Another reason that we need ESD protection is that electronic parts can be destroyed or damaged by a discharge as little as 20 volts.  Discharge that results in sparks can also be dangerous around flammable liquids, solids, or gases, such as in a hospital operating room.  In these cases, we would look to utilize plastic materials that have been specially compounded to meet any of the ESD ranges needed to protect against harm or damage.

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The Engineering Team here at Chase Plastics is ready and willing to walk you through any analysis needed to offer suitable electrostatic dissipative materials to meet your needs.  Give us a call at 844-411-2427 or send an email to engineering@chaseplastics.com to get support on any of your technical questions today!

If you have questions on the topic above or another issue to tackle, please submit your inquiry in the questions/contact form to the right.  Someone from our Technical Team will be in touch within 2 hours!

How to Achieve Cost Savings Through Specific Gravity

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When comparing two materials for an application, the true cost of a polymer is not limited to the price per pound.  As any molding or extrusion shop knows, there can be hidden costs in the complexity to run, scrap rate, tooling changes, special processing equipment, and many other factors.  One aspect to consider that is often overlooked is the specific gravity of the product(s) in question.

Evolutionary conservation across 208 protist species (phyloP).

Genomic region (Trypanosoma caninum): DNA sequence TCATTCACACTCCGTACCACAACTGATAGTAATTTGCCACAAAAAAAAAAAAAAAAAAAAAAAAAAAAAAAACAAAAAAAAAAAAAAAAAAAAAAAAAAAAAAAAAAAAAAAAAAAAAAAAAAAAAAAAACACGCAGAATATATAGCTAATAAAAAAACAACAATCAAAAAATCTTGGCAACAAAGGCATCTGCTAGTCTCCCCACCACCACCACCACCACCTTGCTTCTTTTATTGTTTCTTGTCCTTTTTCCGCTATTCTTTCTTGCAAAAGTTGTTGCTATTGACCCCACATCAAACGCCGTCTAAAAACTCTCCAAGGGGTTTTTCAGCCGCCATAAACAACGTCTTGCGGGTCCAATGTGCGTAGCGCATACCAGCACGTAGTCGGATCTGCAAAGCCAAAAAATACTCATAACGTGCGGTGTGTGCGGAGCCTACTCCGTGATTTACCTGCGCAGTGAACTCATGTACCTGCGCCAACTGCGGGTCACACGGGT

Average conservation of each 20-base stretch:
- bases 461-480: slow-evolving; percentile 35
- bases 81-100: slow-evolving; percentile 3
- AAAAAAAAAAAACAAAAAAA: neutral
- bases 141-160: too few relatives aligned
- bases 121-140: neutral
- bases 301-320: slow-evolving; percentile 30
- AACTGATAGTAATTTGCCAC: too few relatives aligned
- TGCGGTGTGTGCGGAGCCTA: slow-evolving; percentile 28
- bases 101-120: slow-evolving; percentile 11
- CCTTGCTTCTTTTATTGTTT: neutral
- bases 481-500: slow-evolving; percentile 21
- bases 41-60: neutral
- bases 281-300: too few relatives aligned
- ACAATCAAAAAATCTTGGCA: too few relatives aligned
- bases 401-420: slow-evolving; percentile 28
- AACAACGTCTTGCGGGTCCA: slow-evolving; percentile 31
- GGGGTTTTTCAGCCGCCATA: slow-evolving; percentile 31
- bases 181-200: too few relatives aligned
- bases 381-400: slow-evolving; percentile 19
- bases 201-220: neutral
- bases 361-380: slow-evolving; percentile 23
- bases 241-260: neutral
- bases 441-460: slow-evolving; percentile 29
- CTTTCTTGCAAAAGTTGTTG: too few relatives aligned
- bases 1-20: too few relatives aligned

To get started, let’s look at the definition of specific gravity.  The dictionary defines specific gravity as the ratio of the density of a substance (in our case, plastics) to the density of a standard, usually water.  Now in the case of water, the density is roughly 1 gram/ml.  As such, when comparing a material’s ratio of density to 1 g/cm3, the specific gravity will be the same as the material’s density.  For instance, if a 30% glass-filled polypropylene homopolymer has a density of 1.13 g/cm3, then the specific gravity of that compound would be 1.13 as well (specific gravity is a unitless value).  Specific gravity is commonly seen on plastics’ datasheets, so we mention this description.  However, density and specific gravity can be used interchangeably for most intents and purposes since both represent how much plastic you get for a set volume of material.

This begins to affect cost because we buy and sell plastic raw materials by the pound rather than its volume.  Specific gravity can be used to show how far a set weight of material will go in terms of how many parts it can produce.  Roughly stated, lighter materials can make more parts per bag or box of raw material used.